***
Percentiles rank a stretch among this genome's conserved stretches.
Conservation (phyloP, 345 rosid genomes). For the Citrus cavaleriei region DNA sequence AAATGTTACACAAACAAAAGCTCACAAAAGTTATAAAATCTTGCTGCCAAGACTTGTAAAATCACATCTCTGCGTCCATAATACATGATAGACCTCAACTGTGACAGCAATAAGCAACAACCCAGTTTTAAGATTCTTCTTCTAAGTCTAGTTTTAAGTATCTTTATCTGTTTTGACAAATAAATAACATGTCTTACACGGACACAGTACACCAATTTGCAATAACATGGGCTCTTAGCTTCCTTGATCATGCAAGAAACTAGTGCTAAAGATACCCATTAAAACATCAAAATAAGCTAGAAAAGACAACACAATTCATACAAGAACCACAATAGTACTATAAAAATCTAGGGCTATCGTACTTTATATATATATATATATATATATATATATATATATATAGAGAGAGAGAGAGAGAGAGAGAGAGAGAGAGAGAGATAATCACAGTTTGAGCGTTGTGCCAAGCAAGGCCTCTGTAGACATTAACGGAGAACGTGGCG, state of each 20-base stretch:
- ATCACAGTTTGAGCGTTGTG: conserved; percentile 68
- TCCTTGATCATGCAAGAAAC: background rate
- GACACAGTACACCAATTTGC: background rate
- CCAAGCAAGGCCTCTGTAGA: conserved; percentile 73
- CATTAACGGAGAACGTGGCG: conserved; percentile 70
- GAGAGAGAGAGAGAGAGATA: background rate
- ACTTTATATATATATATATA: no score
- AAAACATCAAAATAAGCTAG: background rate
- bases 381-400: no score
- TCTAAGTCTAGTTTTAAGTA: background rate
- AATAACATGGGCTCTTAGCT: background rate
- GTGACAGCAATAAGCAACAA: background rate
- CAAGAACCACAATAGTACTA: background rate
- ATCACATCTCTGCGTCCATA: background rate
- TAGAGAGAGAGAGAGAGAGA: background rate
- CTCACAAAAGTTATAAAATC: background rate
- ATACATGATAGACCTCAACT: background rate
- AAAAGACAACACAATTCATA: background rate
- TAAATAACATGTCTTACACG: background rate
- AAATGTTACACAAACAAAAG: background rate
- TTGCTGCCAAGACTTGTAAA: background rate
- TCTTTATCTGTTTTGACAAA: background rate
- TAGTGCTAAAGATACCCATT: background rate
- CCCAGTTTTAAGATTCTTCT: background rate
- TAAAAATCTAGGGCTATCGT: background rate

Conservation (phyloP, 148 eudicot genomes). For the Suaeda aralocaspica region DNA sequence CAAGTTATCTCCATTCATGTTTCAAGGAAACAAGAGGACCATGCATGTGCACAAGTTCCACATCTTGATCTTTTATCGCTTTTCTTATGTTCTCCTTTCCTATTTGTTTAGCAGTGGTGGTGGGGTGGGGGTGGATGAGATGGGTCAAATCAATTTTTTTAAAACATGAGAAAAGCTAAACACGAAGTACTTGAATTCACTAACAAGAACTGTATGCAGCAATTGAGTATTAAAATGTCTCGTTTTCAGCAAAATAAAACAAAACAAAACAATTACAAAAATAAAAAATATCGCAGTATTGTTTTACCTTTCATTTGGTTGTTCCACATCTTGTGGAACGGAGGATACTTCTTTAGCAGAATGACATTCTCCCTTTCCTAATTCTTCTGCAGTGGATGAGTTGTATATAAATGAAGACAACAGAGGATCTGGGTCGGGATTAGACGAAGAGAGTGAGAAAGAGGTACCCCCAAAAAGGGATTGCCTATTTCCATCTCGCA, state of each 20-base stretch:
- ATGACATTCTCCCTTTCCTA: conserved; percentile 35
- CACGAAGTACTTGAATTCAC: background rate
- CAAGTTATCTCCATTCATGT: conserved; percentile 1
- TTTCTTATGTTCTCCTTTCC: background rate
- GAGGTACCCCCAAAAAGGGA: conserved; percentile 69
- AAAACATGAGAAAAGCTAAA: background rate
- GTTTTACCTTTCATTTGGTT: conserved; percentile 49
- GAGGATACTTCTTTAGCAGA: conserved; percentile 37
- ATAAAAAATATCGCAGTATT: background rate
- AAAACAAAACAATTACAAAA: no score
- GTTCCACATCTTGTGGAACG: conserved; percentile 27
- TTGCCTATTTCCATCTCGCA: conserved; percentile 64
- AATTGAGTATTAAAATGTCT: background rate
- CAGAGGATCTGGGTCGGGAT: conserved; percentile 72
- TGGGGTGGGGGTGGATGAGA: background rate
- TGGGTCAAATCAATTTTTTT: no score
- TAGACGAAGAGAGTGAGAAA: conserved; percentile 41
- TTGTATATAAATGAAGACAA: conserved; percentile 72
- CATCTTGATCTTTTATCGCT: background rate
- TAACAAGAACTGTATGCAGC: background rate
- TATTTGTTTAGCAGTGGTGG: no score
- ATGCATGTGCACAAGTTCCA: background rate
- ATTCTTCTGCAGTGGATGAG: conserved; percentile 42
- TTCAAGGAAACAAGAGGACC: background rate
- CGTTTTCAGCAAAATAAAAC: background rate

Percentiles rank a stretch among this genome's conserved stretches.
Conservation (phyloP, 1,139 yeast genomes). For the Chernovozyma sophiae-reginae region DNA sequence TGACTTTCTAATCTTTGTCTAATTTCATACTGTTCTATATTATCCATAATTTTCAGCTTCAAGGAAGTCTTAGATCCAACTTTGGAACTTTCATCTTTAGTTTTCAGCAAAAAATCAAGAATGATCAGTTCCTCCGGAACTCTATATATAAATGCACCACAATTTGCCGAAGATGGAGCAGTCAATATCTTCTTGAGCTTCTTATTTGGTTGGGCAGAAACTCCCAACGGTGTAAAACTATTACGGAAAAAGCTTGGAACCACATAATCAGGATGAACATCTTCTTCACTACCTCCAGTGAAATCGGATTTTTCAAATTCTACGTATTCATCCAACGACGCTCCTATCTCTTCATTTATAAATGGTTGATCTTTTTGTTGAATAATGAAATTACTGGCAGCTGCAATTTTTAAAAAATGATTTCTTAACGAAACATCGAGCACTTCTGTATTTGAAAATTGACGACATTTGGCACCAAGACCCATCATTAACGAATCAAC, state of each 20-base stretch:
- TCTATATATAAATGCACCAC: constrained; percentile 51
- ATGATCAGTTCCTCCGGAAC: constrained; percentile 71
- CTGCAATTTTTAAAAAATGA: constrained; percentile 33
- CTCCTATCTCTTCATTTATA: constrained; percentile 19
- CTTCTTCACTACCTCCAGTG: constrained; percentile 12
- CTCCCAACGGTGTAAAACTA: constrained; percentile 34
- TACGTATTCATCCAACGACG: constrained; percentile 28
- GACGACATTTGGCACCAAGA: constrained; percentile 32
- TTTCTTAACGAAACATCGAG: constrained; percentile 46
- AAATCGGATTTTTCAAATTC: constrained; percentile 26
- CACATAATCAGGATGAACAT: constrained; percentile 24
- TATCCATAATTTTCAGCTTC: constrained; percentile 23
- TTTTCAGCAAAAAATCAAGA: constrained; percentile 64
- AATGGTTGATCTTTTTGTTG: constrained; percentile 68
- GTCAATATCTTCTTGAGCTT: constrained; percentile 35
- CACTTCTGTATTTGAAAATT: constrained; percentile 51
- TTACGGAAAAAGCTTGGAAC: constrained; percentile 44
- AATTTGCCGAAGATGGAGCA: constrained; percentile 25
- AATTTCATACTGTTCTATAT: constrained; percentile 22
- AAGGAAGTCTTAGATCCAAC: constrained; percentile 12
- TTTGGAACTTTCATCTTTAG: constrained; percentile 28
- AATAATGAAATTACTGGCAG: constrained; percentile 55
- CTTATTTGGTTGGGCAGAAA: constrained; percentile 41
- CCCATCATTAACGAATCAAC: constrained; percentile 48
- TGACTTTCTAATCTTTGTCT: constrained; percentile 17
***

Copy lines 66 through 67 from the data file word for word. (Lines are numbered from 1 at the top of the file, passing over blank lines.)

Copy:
- CACATAATCAGGATGAACAT: constrained; percentile 24
- TATCCATAATTTTCAGCTTC: constrained; percentile 23